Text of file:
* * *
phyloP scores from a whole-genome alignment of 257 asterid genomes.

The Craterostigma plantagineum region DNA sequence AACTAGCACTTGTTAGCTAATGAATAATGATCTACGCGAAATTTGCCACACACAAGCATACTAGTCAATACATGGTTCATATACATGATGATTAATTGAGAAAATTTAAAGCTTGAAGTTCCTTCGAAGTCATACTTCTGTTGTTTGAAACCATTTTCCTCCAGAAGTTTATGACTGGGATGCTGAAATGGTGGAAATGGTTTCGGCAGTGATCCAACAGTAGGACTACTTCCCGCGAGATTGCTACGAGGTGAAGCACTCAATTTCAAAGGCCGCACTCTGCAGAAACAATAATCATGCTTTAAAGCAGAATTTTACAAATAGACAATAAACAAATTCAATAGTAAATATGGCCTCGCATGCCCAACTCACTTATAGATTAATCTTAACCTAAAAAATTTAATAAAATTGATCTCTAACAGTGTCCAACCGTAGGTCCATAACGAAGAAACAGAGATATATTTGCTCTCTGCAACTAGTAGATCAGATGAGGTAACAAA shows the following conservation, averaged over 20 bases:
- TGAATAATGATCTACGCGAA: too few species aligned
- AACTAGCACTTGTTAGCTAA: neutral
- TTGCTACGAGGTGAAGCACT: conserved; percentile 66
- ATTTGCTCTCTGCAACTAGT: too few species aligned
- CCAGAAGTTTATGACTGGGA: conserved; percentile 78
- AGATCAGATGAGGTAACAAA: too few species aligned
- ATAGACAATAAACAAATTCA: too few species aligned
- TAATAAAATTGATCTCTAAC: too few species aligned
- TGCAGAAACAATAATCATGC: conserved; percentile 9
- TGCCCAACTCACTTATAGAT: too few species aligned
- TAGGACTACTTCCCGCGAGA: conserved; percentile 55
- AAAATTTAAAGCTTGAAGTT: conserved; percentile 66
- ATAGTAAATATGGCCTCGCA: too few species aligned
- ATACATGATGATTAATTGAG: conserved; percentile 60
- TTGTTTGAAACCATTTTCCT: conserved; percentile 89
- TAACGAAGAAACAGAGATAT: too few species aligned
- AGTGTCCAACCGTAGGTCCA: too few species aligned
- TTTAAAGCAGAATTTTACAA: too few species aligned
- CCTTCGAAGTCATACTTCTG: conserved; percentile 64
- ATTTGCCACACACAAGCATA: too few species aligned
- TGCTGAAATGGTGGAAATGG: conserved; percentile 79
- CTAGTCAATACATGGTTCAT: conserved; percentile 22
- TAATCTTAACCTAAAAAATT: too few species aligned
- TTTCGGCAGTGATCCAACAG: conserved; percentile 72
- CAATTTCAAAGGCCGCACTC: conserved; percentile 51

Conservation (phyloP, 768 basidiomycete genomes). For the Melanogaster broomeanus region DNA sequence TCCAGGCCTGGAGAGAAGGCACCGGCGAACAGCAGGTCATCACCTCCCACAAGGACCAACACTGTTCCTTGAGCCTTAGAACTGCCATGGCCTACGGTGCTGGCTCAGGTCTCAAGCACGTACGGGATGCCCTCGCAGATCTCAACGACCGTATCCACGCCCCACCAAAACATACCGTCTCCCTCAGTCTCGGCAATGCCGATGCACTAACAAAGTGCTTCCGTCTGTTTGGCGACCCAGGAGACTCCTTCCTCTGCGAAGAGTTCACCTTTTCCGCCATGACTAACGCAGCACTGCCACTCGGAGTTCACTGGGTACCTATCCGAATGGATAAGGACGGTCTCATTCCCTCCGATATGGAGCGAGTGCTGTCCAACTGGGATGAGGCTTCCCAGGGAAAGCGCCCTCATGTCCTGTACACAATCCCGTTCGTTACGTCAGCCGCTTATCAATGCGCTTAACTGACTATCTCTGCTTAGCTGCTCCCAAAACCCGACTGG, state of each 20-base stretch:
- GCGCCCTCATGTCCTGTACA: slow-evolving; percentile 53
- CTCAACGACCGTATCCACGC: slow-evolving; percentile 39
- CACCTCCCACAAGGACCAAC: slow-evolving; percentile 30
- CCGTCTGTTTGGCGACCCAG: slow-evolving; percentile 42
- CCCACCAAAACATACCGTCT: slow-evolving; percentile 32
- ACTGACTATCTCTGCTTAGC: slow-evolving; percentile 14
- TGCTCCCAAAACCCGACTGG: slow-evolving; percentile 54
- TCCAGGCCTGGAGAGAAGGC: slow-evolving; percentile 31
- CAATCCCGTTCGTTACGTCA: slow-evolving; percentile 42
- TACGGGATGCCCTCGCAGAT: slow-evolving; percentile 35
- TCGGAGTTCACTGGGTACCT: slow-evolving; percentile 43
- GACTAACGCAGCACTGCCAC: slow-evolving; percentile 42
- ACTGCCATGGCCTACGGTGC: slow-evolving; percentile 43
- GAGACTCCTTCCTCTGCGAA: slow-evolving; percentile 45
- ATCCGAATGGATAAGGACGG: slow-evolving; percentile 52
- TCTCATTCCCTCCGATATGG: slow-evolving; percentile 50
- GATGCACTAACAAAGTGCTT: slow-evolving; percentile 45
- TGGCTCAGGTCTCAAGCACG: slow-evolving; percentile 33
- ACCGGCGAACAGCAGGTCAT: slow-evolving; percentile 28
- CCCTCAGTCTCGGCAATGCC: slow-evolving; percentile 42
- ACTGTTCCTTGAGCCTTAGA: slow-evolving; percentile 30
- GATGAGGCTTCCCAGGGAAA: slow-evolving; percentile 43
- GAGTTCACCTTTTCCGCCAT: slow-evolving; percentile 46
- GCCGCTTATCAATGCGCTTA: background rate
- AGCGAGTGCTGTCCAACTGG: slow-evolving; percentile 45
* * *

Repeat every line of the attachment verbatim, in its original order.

phyloP scores from a whole-genome alignment of 257 asterid genomes.

The Craterostigma plantagineum region DNA sequence AACTAGCACTTGTTAGCTAATGAATAATGATCTACGCGAAATTTGCCACACACAAGCATACTAGTCAATACATGGTTCATATACATGATGATTAATTGAGAAAATTTAAAGCTTGAAGTTCCTTCGAAGTCATACTTCTGTTGTTTGAAACCATTTTCCTCCAGAAGTTTATGACTGGGATGCTGAAATGGTGGAAATGGTTTCGGCAGTGATCCAACAGTAGGACTACTTCCCGCGAGATTGCTACGAGGTGAAGCACTCAATTTCAAAGGCCGCACTCTGCAGAAACAATAATCATGCTTTAAAGCAGAATTTTACAAATAGACAATAAACAAATTCAATAGTAAATATGGCCTCGCATGCCCAACTCACTTATAGATTAATCTTAACCTAAAAAATTTAATAAAATTGATCTCTAACAGTGTCCAACCGTAGGTCCATAACGAAGAAACAGAGATATATTTGCTCTCTGCAACTAGTAGATCAGATGAGGTAACAAA shows the following conservation, averaged over 20 bases:
- TGAATAATGATCTACGCGAA: too few species aligned
- AACTAGCACTTGTTAGCTAA: neutral
- TTGCTACGAGGTGAAGCACT: conserved; percentile 66
- ATTTGCTCTCTGCAACTAGT: too few species aligned
- CCAGAAGTTTATGACTGGGA: conserved; percentile 78
- AGATCAGATGAGGTAACAAA: too few species aligned
- ATAGACAATAAACAAATTCA: too few species aligned
- TAATAAAATTGATCTCTAAC: too few species aligned
- TGCAGAAACAATAATCATGC: conserved; percentile 9
- TGCCCAACTCACTTATAGAT: too few species aligned
- TAGGACTACTTCCCGCGAGA: conserved; percentile 55
- AAAATTTAAAGCTTGAAGTT: conserved; percentile 66
- ATAGTAAATATGGCCTCGCA: too few species aligned
- ATACATGATGATTAATTGAG: conserved; percentile 60
- TTGTTTGAAACCATTTTCCT: conserved; percentile 89
- TAACGAAGAAACAGAGATAT: too few species aligned
- AGTGTCCAACCGTAGGTCCA: too few species aligned
- TTTAAAGCAGAATTTTACAA: too few species aligned
- CCTTCGAAGTCATACTTCTG: conserved; percentile 64
- ATTTGCCACACACAAGCATA: too few species aligned
- TGCTGAAATGGTGGAAATGG: conserved; percentile 79
- CTAGTCAATACATGGTTCAT: conserved; percentile 22
- TAATCTTAACCTAAAAAATT: too few species aligned
- TTTCGGCAGTGATCCAACAG: conserved; percentile 72
- CAATTTCAAAGGCCGCACTC: conserved; percentile 51

Conservation (phyloP, 768 basidiomycete genomes). For the Melanogaster broomeanus region DNA sequence TCCAGGCCTGGAGAGAAGGCACCGGCGAACAGCAGGTCATCACCTCCCACAAGGACCAACACTGTTCCTTGAGCCTTAGAACTGCCATGGCCTACGGTGCTGGCTCAGGTCTCAAGCACGTACGGGATGCCCTCGCAGATCTCAACGACCGTATCCACGCCCCACCAAAACATACCGTCTCCCTCAGTCTCGGCAATGCCGATGCACTAACAAAGTGCTTCCGTCTGTTTGGCGACCCAGGAGACTCCTTCCTCTGCGAAGAGTTCACCTTTTCCGCCATGACTAACGCAGCACTGCCACTCGGAGTTCACTGGGTACCTATCCGAATGGATAAGGACGGTCTCATTCCCTCCGATATGGAGCGAGTGCTGTCCAACTGGGATGAGGCTTCCCAGGGAAAGCGCCCTCATGTCCTGTACACAATCCCGTTCGTTACGTCAGCCGCTTATCAATGCGCTTAACTGACTATCTCTGCTTAGCTGCTCCCAAAACCCGACTGG, state of each 20-base stretch:
- GCGCCCTCATGTCCTGTACA: slow-evolving; percentile 53
- CTCAACGACCGTATCCACGC: slow-evolving; percentile 39
- CACCTCCCACAAGGACCAAC: slow-evolving; percentile 30
- CCGTCTGTTTGGCGACCCAG: slow-evolving; percentile 42
- CCCACCAAAACATACCGTCT: slow-evolving; percentile 32
- ACTGACTATCTCTGCTTAGC: slow-evolving; percentile 14
- TGCTCCCAAAACCCGACTGG: slow-evolving; percentile 54
- TCCAGGCCTGGAGAGAAGGC: slow-evolving; percentile 31
- CAATCCCGTTCGTTACGTCA: slow-evolving; percentile 42
- TACGGGATGCCCTCGCAGAT: slow-evolving; percentile 35
- TCGGAGTTCACTGGGTACCT: slow-evolving; percentile 43
- GACTAACGCAGCACTGCCAC: slow-evolving; percentile 42
- ACTGCCATGGCCTACGGTGC: slow-evolving; percentile 43
- GAGACTCCTTCCTCTGCGAA: slow-evolving; percentile 45
- ATCCGAATGGATAAGGACGG: slow-evolving; percentile 52
- TCTCATTCCCTCCGATATGG: slow-evolving; percentile 50
- GATGCACTAACAAAGTGCTT: slow-evolving; percentile 45
- TGGCTCAGGTCTCAAGCACG: slow-evolving; percentile 33
- ACCGGCGAACAGCAGGTCAT: slow-evolving; percentile 28
- CCCTCAGTCTCGGCAATGCC: slow-evolving; percentile 42
- ACTGTTCCTTGAGCCTTAGA: slow-evolving; percentile 30
- GATGAGGCTTCCCAGGGAAA: slow-evolving; percentile 43
- GAGTTCACCTTTTCCGCCAT: slow-evolving; percentile 46
- GCCGCTTATCAATGCGCTTA: background rate
- AGCGAGTGCTGTCCAACTGG: slow-evolving; percentile 45